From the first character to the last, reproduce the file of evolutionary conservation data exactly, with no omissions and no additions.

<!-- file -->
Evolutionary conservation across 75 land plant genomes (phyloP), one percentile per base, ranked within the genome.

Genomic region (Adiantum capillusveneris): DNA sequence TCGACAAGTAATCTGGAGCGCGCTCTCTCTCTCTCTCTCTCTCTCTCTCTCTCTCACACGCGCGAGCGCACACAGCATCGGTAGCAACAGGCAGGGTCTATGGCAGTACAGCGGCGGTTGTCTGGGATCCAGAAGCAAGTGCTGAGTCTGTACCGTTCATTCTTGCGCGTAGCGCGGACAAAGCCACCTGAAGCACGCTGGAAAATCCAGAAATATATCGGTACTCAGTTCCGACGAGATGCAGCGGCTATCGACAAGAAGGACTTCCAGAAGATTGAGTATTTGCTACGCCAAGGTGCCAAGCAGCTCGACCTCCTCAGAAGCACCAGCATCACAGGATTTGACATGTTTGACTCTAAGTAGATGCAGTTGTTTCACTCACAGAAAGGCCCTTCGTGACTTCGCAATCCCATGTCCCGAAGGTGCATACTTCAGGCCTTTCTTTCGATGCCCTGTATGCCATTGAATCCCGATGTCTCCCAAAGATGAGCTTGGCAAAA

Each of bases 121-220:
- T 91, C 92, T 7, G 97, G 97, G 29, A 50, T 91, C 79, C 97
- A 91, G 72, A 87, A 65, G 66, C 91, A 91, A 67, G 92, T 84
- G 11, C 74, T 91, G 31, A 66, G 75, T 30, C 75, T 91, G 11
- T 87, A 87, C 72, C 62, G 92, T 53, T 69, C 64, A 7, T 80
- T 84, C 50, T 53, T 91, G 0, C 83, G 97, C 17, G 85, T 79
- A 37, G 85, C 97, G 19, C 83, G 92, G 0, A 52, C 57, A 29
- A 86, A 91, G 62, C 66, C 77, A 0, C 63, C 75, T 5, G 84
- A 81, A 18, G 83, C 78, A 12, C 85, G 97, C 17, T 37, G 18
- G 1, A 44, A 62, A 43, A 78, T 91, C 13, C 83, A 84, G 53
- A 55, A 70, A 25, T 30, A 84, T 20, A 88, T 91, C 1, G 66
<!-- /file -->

Evolutionary conservation across 75 land plant genomes (phyloP), one percentile per base, ranked within the genome.

Genomic region (Adiantum capillusveneris): DNA sequence TCGACAAGTAATCTGGAGCGCGCTCTCTCTCTCTCTCTCTCTCTCTCTCTCTCTCACACGCGCGAGCGCACACAGCATCGGTAGCAACAGGCAGGGTCTATGGCAGTACAGCGGCGGTTGTCTGGGATCCAGAAGCAAGTGCTGAGTCTGTACCGTTCATTCTTGCGCGTAGCGCGGACAAAGCCACCTGAAGCACGCTGGAAAATCCAGAAATATATCGGTACTCAGTTCCGACGAGATGCAGCGGCTATCGACAAGAAGGACTTCCAGAAGATTGAGTATTTGCTACGCCAAGGTGCCAAGCAGCTCGACCTCCTCAGAAGCACCAGCATCACAGGATTTGACATGTTTGACTCTAAGTAGATGCAGTTGTTTCACTCACAGAAAGGCCCTTCGTGACTTCGCAATCCCATGTCCCGAAGGTGCATACTTCAGGCCTTTCTTTCGATGCCCTGTATGCCATTGAATCCCGATGTCTCCCAAAGATGAGCTTGGCAAAA

Each of bases 121-220:
- T 91, C 92, T 7, G 97, G 97, G 29, A 50, T 91, C 79, C 97
- A 91, G 72, A 87, A 65, G 66, C 91, A 91, A 67, G 92, T 84
- G 11, C 74, T 91, G 31, A 66, G 75, T 30, C 75, T 91, G 11
- T 87, A 87, C 72, C 62, G 92, T 53, T 69, C 64, A 7, T 80
- T 84, C 50, T 53, T 91, G 0, C 83, G 97, C 17, G 85, T 79
- A 37, G 85, C 97, G 19, C 83, G 92, G 0, A 52, C 57, A 29
- A 86, A 91, G 62, C 66, C 77, A 0, C 63, C 75, T 5, G 84
- A 81, A 18, G 83, C 78, A 12, C 85, G 97, C 17, T 37, G 18
- G 1, A 44, A 62, A 43, A 78, T 91, C 13, C 83, A 84, G 53
- A 55, A 70, A 25, T 30, A 84, T 20, A 88, T 91, C 1, G 66